The Instagram application is seen on a phone screen August 3, 2017. .
(photo credit: REUTERS/THOMAS WHITE)
It might be better known for photos of dinner, videos of cats and shots of the beach at sunset. But these days, Instagram is also home to politicians of all stripes. And with three months until Israel’s national election, candidates are utilizing the social media platform to reach potential voters in all sorts of ways.
While Instagram has been around since 2010, its popularity and features have sharply increased over the past two years. And two of its more prominent new functions are figuring heavily in political discourse: the ability to share live video and the posting of “stories” – photos or short video clips that disappear after 24 hours.
Earlier this week, after delivering his “dramatic” speech on the criminal investigations against him, Prime Minister Benjamin Netanyahu – or more likely an aide – took to Instagram Stories to crack jokes about the whole thing. Netanyahu utilized the “questions” sticker on the social media platform to invite his followers to fill in the following blank: “Bribery without money is like ____?” The prime minister eagerly posted many of the replies that rolled in, from “Kim without Kanye” to “Rachel without Ross,” “Tuesday without couscous” and “soccer without Messi.”
With more than 440,000 followers, Netanyahu is easily the most popular Israeli politician on Instagram. He’s far from the most popular Israeli on the app, trailing well behind Gal Gadot, Bar Refaeli, and models Anna Zak and Neta Alchimister. But since joining in early 2015, the prime minister has been using the platform more than ever to reach his supporters.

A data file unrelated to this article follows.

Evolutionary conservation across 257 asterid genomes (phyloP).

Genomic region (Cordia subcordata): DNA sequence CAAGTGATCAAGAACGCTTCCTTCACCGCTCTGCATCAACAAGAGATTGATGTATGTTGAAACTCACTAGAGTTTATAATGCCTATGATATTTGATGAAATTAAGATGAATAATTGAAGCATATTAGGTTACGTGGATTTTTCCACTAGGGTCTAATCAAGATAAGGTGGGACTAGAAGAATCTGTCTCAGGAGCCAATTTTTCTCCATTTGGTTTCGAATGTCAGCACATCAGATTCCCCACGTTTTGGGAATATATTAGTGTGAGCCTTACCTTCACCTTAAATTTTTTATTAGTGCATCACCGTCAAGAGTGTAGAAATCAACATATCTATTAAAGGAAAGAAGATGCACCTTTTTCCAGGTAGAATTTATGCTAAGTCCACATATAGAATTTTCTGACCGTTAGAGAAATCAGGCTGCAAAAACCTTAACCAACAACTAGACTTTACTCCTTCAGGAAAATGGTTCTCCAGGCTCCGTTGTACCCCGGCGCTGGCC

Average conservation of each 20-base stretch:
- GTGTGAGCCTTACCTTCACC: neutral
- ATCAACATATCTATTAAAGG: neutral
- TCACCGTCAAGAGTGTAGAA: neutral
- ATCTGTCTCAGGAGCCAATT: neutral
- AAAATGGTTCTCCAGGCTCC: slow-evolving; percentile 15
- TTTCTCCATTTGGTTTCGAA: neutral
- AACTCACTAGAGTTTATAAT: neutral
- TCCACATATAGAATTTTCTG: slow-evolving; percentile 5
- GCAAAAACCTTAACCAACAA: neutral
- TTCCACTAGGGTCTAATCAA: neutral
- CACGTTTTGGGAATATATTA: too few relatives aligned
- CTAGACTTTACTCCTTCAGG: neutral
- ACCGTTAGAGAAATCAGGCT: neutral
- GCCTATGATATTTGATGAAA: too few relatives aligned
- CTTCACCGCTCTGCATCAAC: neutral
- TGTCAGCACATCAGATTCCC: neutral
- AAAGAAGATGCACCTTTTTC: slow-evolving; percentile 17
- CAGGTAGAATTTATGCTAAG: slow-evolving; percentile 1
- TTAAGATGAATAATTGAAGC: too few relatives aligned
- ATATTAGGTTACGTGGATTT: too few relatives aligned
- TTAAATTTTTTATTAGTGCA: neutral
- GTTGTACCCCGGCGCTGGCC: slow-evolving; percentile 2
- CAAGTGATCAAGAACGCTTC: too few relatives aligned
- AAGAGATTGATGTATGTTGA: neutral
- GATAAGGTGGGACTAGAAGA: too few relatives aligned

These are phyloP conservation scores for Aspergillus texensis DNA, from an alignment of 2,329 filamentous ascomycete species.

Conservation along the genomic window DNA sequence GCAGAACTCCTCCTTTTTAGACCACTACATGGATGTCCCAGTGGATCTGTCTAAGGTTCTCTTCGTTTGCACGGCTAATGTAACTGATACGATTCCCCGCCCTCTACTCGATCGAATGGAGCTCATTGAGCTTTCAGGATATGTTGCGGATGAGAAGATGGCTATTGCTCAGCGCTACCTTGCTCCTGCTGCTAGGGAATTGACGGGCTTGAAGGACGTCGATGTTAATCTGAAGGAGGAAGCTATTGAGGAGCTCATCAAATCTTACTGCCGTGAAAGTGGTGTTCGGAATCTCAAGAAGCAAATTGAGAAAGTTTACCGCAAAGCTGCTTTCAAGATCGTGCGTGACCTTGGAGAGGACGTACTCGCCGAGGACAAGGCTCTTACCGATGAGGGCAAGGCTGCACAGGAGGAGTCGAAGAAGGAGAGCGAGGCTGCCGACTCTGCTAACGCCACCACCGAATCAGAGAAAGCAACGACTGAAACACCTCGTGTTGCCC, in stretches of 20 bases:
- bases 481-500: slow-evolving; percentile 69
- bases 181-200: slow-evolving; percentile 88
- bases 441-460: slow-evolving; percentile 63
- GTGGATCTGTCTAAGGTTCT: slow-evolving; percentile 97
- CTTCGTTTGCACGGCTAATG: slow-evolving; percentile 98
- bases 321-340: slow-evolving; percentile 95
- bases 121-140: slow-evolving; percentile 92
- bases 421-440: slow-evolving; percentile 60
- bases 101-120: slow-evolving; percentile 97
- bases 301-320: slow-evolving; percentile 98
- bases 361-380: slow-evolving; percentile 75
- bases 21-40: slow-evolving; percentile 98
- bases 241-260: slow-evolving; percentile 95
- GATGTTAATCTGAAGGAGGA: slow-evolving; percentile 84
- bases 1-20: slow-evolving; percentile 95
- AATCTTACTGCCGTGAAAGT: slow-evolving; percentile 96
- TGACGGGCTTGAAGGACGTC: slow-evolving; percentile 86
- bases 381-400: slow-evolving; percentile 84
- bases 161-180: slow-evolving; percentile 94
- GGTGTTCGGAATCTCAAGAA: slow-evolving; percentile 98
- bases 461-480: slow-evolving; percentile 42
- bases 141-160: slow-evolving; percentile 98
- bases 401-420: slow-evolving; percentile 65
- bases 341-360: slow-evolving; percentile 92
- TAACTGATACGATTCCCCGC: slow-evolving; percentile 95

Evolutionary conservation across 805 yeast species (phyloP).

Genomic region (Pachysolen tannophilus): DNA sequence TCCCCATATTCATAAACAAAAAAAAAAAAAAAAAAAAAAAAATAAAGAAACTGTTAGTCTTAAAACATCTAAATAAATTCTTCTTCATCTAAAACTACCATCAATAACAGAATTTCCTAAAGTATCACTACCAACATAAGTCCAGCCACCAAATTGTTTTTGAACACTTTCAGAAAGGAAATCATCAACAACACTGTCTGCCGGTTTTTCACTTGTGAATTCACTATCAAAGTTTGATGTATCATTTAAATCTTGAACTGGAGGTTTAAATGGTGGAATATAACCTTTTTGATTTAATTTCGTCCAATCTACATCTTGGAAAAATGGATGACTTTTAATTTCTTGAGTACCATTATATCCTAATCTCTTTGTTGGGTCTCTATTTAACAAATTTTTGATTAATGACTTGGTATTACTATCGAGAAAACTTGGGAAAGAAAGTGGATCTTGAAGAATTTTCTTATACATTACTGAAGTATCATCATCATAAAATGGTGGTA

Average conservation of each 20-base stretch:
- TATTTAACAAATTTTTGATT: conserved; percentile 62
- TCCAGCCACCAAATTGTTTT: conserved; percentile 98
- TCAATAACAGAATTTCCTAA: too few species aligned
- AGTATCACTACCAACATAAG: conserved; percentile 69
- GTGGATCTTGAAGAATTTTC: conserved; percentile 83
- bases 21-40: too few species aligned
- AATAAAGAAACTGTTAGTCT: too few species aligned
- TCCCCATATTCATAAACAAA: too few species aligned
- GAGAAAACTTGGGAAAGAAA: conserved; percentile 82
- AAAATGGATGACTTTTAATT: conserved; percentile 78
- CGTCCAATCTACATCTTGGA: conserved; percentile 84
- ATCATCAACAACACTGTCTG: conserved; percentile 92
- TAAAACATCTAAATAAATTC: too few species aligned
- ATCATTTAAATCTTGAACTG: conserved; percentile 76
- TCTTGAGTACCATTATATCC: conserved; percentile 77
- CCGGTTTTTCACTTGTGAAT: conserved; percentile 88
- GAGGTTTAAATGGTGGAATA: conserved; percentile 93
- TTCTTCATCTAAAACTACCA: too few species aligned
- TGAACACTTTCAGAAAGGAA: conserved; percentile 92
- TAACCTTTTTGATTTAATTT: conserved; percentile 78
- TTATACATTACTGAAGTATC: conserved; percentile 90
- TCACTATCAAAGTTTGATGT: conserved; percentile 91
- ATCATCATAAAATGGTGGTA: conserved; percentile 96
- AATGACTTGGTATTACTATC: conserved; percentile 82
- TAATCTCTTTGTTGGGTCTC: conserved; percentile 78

WHILE MOST politicians utilize Facebook heavily, more and more are turning to Instagram – dominated by young people – for further reach. Estimates indicate that more than 70% of users on the app are below the age of 35. And that is often a key demographic for many politicians, in particular those looking to galvanize first-time voters. To those savvy enough to know how, Instagram allows users to share live video; to caption quick snippets with GIFs and polls; and to invite feedback from people from anywhere in the world.
In the US midterm elections last year, politicians like New York’s Alexandria Ocasio-Cortez and Texas’s Beto O’Rourke were particularly noted for their utilization of the platform. Both posted humanizing videos featuring them in the kitchen, interacting with family, going about their daily lives and speaking directly to the camera – and, by extension, to the voter.
While few Israeli politicians come close to Netanyahu’s online following, many are keeping up a solid stream of activity on Instagram. Yesh Atid leader Yair Lapid, who has more than 40,000 followers, shares regular posts and videos on his account. On Wednesday evening, he shared video of him in the supermarket, saying his wife told him that if he’s going to spend all his time on the phone, he might as well do it while food shopping.
Many politicians from around the globe use the platform to make themselves appear more relatable, sharing snippets of their daily lives that wouldn’t usually be featured on traditional media.
A STUDY by Moran Yarchi and Tal Samuel-Azran on the 2015 Israeli election showed that female politicians in particular shine on social media, and they receive more engagement from followers than their male counterparts. The academic paper claimed that “social media provides greater opportunities for female politicians to promote themselves and improve their status in the political power play.”